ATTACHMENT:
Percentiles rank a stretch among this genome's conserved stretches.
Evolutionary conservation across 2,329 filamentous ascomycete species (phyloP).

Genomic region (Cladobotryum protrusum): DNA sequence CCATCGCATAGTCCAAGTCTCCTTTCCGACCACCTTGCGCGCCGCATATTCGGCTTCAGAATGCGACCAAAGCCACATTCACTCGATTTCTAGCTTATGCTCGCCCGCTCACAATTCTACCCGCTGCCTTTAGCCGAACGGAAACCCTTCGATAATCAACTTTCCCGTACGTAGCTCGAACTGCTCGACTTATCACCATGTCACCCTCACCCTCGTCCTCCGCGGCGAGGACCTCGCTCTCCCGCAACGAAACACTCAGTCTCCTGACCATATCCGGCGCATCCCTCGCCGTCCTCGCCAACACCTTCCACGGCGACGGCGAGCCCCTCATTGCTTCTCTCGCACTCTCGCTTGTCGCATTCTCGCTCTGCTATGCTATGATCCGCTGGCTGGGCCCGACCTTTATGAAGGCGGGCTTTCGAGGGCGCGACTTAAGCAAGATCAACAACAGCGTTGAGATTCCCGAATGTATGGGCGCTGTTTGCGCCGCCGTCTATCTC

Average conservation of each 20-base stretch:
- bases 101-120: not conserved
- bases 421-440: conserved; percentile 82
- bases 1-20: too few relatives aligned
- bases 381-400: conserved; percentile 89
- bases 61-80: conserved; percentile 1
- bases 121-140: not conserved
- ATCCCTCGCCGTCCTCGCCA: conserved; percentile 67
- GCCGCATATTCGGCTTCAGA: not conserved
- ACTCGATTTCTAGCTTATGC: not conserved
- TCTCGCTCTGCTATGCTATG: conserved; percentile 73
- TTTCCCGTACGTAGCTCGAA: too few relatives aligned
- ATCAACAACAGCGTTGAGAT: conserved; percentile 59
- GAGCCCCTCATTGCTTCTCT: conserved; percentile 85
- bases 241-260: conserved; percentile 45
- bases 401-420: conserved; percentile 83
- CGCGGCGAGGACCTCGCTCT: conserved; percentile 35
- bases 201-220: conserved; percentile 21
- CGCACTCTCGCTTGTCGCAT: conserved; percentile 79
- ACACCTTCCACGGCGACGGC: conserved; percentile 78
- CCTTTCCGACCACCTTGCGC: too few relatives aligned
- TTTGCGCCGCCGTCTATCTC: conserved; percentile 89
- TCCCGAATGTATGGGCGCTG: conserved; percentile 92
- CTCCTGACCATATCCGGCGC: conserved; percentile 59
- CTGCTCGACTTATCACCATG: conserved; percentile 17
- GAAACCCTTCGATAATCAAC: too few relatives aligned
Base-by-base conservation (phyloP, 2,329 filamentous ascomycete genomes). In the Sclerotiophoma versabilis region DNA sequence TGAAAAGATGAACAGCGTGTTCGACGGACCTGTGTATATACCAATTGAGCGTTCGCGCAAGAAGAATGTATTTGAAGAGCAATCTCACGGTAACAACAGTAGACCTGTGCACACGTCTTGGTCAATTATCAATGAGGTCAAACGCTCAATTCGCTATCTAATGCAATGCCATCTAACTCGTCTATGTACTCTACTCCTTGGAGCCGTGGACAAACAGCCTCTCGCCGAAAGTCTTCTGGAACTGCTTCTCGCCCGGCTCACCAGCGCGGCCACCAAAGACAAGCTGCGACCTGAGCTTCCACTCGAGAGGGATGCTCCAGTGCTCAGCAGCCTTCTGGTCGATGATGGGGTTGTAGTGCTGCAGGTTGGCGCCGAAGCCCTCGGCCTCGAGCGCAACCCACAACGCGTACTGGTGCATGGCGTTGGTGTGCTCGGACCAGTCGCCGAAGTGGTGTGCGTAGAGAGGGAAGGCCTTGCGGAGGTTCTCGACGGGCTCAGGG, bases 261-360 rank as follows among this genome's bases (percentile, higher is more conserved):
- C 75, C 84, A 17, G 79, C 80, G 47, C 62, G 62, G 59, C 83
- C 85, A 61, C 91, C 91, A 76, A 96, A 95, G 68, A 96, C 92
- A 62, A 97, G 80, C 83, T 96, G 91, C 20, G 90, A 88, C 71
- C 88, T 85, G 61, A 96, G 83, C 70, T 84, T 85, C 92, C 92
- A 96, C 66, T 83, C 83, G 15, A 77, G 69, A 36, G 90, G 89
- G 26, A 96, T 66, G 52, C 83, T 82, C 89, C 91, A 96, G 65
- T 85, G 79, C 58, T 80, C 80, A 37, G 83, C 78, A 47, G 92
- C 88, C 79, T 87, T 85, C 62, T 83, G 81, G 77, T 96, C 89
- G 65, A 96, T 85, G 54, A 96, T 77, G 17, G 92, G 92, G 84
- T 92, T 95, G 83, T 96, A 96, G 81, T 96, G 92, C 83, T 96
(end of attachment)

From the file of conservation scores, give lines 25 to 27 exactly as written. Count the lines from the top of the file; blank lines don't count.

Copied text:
- TTTGCGCCGCCGTCTATCTC: conserved; percentile 89
- TCCCGAATGTATGGGCGCTG: conserved; percentile 92
- CTCCTGACCATATCCGGCGC: conserved; percentile 59